The UN refugee agency has called on Italy to urgently renovate a crowded reception centre for boat people on Lampedusa Island as the emergency services continue to search for bodies on a flimsy vessel that foundered just off the coast last week. A total 156 people survived the sinking and 297 bodies have been recovered, including many children, with more likely.
UNHCR’s Rome-based representative, Laurens Jolles, urged swift action from Italy to improve reception conditions for those arriving by sea. “Even though a greater involvement of the European Union (EU) in the management of mixed migratory flows is necessary, it is important that the Italian authorities immediately implement some urgent measures,” Jolles said.
“First of all, renovation of the reception centre in Lampedusa is needed,” he said, adding that its capacity should be restored to 850 from the current 250. The capacity was reduced after a fire in September 2011.
“The serious degradation of the reception centre, with entire families forced to sleep in the open when it rains, is absolutely unacceptable,” stressed Jolles, who described conditions and services there as below EU standards.
He also urged the government to ensure speedier transfer of migrants and asylum-seekers to better-equipped facilities on mainland Italy. Jolles said the network of reception centres across Italy should be expanded and improved.
Meanwhile, some of the 156 survivors of last Thursday’s tragedy discussed the ordeal today on Lampedusa with Italy’s Prime Minister Enrico Letta, European Commission President Jose Manuel Barroso and European Commissioner for Home Affairs Cecilia Malmstroem. Also present were people who had landed on the island before the tragedy – they complained about conditions in the reception centre.
Among the survivors of one of Italy’s worst migrant boat disasters was 25-year-old Binyam,* an articulate 25-year-old from the Eritrean capital, Asmara. He told UNHCR that at age 17 he had to join the army in a country where military service is compulsory and unpaid.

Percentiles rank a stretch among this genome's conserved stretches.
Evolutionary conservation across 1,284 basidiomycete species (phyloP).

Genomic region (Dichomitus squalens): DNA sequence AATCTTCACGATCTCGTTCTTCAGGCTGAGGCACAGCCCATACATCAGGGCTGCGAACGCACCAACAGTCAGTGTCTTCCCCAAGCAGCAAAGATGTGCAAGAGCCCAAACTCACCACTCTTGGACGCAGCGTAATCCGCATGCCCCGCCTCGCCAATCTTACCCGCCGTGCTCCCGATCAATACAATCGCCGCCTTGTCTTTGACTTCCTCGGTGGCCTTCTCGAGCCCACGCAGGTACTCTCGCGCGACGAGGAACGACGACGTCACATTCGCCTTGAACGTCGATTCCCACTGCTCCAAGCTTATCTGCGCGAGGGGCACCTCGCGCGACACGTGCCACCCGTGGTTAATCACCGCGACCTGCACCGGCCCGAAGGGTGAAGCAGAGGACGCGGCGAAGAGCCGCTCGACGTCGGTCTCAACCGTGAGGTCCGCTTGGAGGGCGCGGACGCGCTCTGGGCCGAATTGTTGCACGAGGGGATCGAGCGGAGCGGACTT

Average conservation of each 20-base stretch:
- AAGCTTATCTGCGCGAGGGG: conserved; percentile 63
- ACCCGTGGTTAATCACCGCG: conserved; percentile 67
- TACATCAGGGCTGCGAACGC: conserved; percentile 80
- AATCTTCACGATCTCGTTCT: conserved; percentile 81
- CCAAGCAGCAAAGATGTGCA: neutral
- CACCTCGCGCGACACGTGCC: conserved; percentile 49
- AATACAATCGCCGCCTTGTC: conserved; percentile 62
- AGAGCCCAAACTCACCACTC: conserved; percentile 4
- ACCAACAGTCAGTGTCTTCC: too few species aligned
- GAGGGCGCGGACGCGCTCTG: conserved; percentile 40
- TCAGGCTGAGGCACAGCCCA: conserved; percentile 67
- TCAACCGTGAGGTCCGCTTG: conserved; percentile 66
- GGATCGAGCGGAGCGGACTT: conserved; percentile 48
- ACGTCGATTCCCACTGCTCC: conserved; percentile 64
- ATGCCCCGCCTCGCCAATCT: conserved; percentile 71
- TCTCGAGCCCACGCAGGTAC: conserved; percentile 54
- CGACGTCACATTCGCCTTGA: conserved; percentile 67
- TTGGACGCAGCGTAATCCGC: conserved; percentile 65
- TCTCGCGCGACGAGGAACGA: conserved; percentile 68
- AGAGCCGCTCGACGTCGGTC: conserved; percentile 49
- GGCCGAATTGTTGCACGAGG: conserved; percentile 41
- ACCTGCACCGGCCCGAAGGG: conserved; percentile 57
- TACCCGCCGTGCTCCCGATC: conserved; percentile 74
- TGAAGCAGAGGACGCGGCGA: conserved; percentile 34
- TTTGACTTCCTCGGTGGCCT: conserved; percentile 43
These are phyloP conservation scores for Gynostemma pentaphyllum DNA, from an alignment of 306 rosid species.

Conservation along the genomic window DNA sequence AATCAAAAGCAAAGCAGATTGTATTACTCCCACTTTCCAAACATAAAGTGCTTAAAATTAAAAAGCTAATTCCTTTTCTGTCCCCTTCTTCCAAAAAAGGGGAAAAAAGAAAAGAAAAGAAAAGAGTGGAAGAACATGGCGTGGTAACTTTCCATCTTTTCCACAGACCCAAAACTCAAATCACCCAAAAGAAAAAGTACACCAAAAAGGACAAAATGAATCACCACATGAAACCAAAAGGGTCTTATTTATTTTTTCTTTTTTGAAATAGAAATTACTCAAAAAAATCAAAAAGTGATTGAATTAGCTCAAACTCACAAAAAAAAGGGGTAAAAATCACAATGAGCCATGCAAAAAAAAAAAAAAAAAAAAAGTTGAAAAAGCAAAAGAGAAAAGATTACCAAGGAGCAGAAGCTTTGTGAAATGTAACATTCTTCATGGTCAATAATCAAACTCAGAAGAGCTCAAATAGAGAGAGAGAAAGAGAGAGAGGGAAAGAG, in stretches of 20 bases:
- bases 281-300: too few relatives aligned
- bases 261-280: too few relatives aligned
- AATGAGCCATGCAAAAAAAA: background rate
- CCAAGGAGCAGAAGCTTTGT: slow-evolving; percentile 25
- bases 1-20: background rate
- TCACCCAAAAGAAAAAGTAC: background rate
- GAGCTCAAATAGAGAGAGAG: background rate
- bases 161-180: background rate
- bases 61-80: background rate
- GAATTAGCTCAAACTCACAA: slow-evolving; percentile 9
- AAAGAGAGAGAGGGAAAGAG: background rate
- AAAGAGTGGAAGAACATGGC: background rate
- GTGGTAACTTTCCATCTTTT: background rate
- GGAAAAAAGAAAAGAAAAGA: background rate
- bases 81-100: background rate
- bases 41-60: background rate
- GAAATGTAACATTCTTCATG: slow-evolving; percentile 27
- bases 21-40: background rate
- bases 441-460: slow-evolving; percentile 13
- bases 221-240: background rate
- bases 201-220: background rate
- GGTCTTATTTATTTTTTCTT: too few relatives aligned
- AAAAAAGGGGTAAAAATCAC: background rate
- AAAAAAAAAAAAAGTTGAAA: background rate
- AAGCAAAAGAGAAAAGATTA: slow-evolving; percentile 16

One of his brothers had been doing military service since 1966, unable to leave. But Binyam wanted a different life for himself and wished to pursue his love of art and painting. So he decided to leave Eritrea. He had been in the military for seven years when he fled, like many other young men in Eritrea, and made his way north in the hope of a better life.
He made his way into Sudan, mostly on foot and with only some powdered milk and water to sustain him. In Sudan, he was transferred to Shagarab refugee camp where he spent five days before paying a smuggler to take him to Khartoum. He hoped to join his brother in the United Kingdom or his sister in Germany and applied unsuccessfully to go to Europe legally. In the end he raised US$1,600 to pay for his passage to Libya and the Mediterranean.
After 40 days, he was taken by smugglers from a rural hideout to the coast for the fateful boat trip that nearly ended his life. He was aware of the danger of crossing the Mediterranean on rickety boats and his brother had warned him against using that route. That is why he did not want to call his family after he landed in Lampedusa.
Today, he said, he feels guilty and desperate for having survived when his friend Michael, whose picture he keeps, drowned. They had become friends during the trip to North Africa. Binyam keeps his mind occupied as one of three representatives for the surviving group.
Binyam looks extremely thin and worried. He had an empty look during the first two days in the centre, and is only slightly better now. He survived, but it does not make him feel any better when he thinks of those who didn’t.
* Name changed for protection reasons.
By Barbara Molinario on Lampedusa Island, Italy (UNHCR)